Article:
Thank you for saying that. Because as I've said, in a couple of my other podcasts, coming up this October, I'm going to have an Autistic Voices Round Table Discussion, which is where I invite Autistics to actually talk about issues that are important to them. And that that roundtable discussion is going to be called Busting the Myth About Empathy. So anyway, so there we go. Um, as you think of Autism Acceptance, um, what are some of the other barriers that you think Autistics have with regards to Autism Acceptance, you've already named quite a few. But let's name some others, because there are so many we can talk about. I mean, there's misperceptions about Autistic people. You know, some of which suggests that we don't know how to do things to better our life and to and to increase our sense of belonging in the world or and various other things. What are some barriers that you think we should mention here, Ben?
That's a very good question.
Take your time.
Well, I think one thing that's important in the workplace is I think they should know, we're Autistic, but at the same time, they shouldn't make assumptions of our capabilities because of it, they should ask,
Right. Yeah. Yeah, um, one year ago, I did a podcast about Justice in Employment, and what and my guest was Samuel J. Levine, who is a brilliant, um, he's the Director of the Jewish Law Center, and a professor of law at Touro College. And he writes a lot about supporting Autistic individuals with regards to employment, that part of the problem is, is that they look at the our "deficits" rather than looking at the talents and skills we bring to a workplace. They're, you know, they see our social differences, as they say, but once we know that, you and I know that when we're really that when we really know, the job that we're going to do, and we can really get ourselves focused in on that work, we can actually perform that that role, extraordinarily well. Because we we've taken so much time to use those, those hyper fixate hyper fixations to do that particular kind of work. Don't you think that's true?
Yeah. I think one of the barriers for Autistic Adults to find Autism Acceptance is to be seen as adults, and not as Autistic children that just never grew up properly. What do you think about that particular barrier?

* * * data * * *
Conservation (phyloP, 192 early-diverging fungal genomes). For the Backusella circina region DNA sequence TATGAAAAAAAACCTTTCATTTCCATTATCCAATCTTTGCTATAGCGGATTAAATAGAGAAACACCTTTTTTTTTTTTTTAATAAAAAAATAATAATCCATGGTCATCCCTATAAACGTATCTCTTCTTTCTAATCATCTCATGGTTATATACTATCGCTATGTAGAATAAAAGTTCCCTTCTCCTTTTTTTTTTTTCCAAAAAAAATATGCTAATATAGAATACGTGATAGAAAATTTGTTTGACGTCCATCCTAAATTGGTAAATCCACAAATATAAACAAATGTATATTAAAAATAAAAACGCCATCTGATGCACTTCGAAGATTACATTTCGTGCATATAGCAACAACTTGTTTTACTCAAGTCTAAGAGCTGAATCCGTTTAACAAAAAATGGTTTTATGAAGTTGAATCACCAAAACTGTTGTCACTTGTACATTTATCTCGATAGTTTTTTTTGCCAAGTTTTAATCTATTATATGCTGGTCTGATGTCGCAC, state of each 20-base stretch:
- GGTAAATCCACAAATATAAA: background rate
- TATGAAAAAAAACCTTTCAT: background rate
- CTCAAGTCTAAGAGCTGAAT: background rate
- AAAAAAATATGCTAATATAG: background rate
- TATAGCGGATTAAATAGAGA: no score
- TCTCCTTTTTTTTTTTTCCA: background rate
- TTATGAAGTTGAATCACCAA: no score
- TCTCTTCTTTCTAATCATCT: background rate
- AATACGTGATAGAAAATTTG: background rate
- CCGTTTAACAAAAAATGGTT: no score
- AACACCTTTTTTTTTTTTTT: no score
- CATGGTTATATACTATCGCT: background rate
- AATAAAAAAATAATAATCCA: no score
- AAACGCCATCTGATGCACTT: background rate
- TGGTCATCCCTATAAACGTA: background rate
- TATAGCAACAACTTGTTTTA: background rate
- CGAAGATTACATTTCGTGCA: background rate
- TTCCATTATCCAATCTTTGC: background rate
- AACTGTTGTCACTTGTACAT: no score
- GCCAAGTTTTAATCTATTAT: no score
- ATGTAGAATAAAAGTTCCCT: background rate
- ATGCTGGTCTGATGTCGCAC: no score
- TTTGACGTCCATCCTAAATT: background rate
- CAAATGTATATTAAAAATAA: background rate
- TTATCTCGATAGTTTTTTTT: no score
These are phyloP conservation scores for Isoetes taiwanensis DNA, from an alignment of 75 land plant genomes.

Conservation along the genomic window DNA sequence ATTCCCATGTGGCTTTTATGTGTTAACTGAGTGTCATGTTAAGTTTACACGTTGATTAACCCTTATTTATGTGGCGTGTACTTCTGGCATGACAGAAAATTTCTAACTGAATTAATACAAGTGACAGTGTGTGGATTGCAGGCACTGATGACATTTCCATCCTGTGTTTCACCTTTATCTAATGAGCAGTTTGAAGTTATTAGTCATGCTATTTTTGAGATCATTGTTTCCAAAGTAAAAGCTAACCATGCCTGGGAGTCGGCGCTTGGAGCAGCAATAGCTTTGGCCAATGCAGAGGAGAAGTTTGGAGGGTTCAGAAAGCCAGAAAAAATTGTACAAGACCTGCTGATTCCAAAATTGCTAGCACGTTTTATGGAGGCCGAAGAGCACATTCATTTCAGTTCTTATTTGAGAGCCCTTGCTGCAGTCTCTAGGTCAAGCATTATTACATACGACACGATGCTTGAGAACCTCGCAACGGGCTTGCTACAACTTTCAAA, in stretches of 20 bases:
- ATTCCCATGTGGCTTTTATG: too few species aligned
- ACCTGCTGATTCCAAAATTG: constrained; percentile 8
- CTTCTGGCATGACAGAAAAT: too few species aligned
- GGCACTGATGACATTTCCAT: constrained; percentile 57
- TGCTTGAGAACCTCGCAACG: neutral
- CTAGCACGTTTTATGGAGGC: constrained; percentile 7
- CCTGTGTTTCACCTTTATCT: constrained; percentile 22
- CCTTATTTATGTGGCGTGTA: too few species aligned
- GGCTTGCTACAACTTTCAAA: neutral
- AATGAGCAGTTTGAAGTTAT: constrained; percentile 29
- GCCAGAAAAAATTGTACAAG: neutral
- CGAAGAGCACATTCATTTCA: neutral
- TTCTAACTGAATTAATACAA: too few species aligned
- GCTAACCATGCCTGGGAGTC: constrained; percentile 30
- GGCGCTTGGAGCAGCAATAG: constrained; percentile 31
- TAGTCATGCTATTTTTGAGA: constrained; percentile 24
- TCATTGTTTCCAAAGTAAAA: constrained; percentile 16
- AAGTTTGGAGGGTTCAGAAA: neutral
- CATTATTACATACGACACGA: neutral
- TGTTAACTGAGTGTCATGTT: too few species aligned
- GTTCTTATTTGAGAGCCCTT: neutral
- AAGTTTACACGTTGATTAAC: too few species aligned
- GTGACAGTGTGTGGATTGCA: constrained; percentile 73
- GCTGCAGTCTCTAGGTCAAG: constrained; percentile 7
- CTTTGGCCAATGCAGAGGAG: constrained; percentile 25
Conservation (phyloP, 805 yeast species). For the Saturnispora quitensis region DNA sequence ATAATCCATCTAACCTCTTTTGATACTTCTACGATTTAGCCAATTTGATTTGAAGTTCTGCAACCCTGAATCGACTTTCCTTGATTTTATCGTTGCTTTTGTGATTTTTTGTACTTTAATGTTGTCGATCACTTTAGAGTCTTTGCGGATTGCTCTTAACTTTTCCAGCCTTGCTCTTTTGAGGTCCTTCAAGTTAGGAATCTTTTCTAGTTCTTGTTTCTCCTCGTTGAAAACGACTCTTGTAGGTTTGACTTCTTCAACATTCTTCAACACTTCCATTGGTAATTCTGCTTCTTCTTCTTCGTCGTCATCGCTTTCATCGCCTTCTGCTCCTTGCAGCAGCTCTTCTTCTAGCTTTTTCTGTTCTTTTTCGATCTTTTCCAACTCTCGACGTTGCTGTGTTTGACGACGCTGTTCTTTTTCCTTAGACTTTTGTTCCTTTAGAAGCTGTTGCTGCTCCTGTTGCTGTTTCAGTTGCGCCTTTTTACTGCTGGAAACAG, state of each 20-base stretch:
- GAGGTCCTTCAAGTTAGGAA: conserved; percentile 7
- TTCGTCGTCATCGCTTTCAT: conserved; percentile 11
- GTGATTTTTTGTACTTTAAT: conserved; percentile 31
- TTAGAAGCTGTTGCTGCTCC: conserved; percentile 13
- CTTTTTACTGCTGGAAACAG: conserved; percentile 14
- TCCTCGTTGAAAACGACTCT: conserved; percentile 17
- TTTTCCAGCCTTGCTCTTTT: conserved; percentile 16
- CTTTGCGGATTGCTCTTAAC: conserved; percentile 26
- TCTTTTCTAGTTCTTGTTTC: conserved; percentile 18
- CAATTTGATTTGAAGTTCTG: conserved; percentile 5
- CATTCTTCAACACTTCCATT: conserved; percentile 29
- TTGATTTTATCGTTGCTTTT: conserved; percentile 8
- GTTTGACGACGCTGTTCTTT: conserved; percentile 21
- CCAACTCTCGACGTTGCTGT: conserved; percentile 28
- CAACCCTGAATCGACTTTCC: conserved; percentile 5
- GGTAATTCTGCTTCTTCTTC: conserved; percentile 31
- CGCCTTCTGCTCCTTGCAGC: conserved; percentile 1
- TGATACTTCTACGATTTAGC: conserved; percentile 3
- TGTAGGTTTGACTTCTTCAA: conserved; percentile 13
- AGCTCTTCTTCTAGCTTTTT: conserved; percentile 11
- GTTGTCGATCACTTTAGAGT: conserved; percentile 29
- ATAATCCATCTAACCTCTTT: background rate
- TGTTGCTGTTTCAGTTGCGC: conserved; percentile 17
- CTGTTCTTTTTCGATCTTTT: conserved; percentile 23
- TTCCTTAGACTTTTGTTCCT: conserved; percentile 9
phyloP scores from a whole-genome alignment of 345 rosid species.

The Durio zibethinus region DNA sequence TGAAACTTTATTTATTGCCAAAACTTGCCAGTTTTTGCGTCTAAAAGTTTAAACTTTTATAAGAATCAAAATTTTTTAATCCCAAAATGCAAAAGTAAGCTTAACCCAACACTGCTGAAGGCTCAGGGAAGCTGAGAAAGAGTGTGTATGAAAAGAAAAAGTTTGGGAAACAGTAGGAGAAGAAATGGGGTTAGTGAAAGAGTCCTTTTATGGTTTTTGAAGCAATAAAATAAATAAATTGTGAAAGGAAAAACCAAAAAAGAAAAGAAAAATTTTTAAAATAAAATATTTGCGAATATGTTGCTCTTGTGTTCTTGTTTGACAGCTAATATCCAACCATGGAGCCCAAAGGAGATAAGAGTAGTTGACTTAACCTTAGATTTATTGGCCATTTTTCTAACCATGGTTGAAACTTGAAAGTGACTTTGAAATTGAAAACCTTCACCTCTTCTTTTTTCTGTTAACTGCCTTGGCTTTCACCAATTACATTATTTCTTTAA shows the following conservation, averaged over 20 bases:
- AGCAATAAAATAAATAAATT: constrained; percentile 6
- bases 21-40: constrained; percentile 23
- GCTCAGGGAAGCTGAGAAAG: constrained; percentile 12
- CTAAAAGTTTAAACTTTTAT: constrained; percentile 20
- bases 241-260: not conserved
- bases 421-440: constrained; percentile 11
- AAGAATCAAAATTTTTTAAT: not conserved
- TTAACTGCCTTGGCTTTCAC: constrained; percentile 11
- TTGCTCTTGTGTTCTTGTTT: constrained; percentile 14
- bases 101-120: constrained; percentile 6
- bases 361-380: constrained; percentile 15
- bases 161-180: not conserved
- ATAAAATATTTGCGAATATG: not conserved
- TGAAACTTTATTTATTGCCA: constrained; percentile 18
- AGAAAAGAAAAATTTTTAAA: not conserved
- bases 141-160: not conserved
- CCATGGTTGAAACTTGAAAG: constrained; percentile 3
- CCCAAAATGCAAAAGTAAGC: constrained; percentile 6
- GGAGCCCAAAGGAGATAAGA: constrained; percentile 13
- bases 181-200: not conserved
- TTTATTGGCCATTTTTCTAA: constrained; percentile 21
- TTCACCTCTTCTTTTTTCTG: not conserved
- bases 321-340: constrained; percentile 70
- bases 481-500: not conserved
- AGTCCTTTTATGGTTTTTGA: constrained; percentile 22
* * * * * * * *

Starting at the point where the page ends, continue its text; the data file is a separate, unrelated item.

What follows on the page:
I think that's incredibly important to bring up. A lot of people, because because of our because sometimes our interests take time to be outgrown, take more time. And sometimes we develop at a different level. We people make assumptions that we aren't in our ages, and that has to change. We are our ages and we think like people our ages and even though it takes us time. We should to mature we are still people our age,
Right. Yeah. And just because we don't, we don't just because we think and do things differently than people who are in our own age level, that doesn't necessarily mean that we haven't matured. There's way too many that that makes certain assumptions about us. But, you know, as they say, we don't get, we don't get seen as actual adults. You know, one of these days, I'm going to have a podcast about that particular topic by itself about how even Autistic Adults get treated as infants, okay, that's a better way to say that. Yeah. Okay, um, pardon me? What steps should Autistic Adults in our supporters take to advocate for Autism Acceptance? What do you think we should do?
Well, one thing which people who work with us can need to do is make it clear they believe in us. And one thing that's really important for us to do is speak out. And we need to share our stories and show our capabilities. That is the most important thing we can do. Because we, because people speak for us too much which to see which increases our disability in lack of a better way to put it. And, and we, and we need the chance to speak for ourselves. And Absolutely. One of my favorite mottos is "Nothing about us without us."
Yep. Yep, I agree with that. Yeah. Um, you've told us about your book, um, and your experience of writing it. Um Do you think that your book has helped to gain gain a greater sense of Autism Acceptance for yourself?
I'm not sure I'd say that about In the Hole. But maybe some of my other writing projects like Okay, have you read the book? The Reason I Jump?
I'm afraid not not yet.
It's about this boy from Japan who's on the spectrum. He wrote it when he was 13, Naoki Higashida. He answers a lot of questions about Autism from his own perspective. And I love the book, I ended up making a picture book adaptation of it, where he took some really powerful quotes from it. And reading the book was really special to me, because because I spent a long time thinking Autism was a part of my past, not something I still had. I still struggle with him. I've struggled for a long time with imposter syndrome since claiming my Autism and being able to relate to Mr. Higashida in the book has helped with that.